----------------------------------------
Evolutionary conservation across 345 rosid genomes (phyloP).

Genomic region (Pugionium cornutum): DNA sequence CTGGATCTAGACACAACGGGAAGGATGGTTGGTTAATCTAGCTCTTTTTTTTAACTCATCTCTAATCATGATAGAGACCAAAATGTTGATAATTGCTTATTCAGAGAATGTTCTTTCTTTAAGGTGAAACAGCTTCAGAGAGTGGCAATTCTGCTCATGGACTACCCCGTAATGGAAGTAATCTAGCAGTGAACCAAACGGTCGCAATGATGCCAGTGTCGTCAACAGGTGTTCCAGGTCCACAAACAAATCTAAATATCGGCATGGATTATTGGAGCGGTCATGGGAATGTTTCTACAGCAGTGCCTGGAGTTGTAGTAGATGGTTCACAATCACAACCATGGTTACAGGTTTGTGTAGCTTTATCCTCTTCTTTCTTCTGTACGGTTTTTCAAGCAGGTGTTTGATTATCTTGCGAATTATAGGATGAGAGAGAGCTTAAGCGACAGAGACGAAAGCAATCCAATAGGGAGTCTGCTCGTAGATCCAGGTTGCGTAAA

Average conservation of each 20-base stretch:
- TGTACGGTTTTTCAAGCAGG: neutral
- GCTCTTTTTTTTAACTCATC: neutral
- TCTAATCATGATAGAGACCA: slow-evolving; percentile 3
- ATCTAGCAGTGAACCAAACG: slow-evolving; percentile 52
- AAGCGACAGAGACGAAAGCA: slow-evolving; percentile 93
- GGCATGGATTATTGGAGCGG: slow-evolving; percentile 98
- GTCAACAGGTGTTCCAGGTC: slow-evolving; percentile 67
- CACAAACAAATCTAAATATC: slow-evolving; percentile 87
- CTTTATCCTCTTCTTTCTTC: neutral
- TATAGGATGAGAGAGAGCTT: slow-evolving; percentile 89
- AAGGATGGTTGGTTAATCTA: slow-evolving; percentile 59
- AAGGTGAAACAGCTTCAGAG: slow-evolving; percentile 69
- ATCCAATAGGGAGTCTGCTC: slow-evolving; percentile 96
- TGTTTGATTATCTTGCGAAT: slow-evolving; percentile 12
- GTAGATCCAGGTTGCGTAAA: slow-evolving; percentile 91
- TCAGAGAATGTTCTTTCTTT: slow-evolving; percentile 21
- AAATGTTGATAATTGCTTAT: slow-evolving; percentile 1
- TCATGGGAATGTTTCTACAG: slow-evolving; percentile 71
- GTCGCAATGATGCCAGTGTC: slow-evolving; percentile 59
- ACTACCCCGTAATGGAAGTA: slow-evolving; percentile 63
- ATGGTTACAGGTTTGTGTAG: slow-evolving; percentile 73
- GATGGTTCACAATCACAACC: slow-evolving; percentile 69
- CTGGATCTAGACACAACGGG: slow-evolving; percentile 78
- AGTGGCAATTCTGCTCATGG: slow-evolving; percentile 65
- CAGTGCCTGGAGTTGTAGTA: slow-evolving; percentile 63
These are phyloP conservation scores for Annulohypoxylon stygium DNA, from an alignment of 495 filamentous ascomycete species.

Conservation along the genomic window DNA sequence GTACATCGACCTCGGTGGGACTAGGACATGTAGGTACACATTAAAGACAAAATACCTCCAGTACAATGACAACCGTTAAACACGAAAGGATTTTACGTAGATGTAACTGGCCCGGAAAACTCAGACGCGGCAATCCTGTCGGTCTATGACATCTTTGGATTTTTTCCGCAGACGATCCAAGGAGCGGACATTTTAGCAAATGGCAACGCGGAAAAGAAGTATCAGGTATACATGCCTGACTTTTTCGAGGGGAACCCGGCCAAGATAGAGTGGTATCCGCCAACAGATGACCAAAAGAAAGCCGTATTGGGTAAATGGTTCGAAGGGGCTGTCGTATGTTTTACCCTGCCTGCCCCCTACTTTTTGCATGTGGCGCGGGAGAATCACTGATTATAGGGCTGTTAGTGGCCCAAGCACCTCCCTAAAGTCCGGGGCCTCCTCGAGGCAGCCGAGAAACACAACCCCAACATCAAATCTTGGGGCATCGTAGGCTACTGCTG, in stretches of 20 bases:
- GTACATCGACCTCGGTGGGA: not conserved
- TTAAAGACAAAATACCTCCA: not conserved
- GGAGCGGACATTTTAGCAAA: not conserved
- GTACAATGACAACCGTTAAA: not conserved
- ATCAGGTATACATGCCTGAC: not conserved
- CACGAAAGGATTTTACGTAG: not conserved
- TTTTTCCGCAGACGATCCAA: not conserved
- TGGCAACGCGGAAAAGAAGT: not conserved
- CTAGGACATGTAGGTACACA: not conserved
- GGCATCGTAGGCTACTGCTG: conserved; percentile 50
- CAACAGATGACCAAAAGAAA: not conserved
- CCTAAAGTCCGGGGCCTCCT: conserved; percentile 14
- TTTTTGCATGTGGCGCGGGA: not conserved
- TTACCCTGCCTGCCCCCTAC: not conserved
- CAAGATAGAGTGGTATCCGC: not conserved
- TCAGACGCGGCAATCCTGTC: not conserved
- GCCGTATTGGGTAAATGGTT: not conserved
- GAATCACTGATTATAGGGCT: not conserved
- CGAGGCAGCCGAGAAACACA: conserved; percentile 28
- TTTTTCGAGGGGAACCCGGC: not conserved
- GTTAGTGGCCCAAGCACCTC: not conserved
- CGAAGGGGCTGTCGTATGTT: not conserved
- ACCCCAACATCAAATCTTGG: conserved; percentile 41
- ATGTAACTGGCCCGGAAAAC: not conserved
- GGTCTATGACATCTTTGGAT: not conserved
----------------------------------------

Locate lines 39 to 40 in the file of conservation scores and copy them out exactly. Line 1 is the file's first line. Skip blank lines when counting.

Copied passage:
- CTAGGACATGTAGGTACACA: not conserved
- GGCATCGTAGGCTACTGCTG: conserved; percentile 50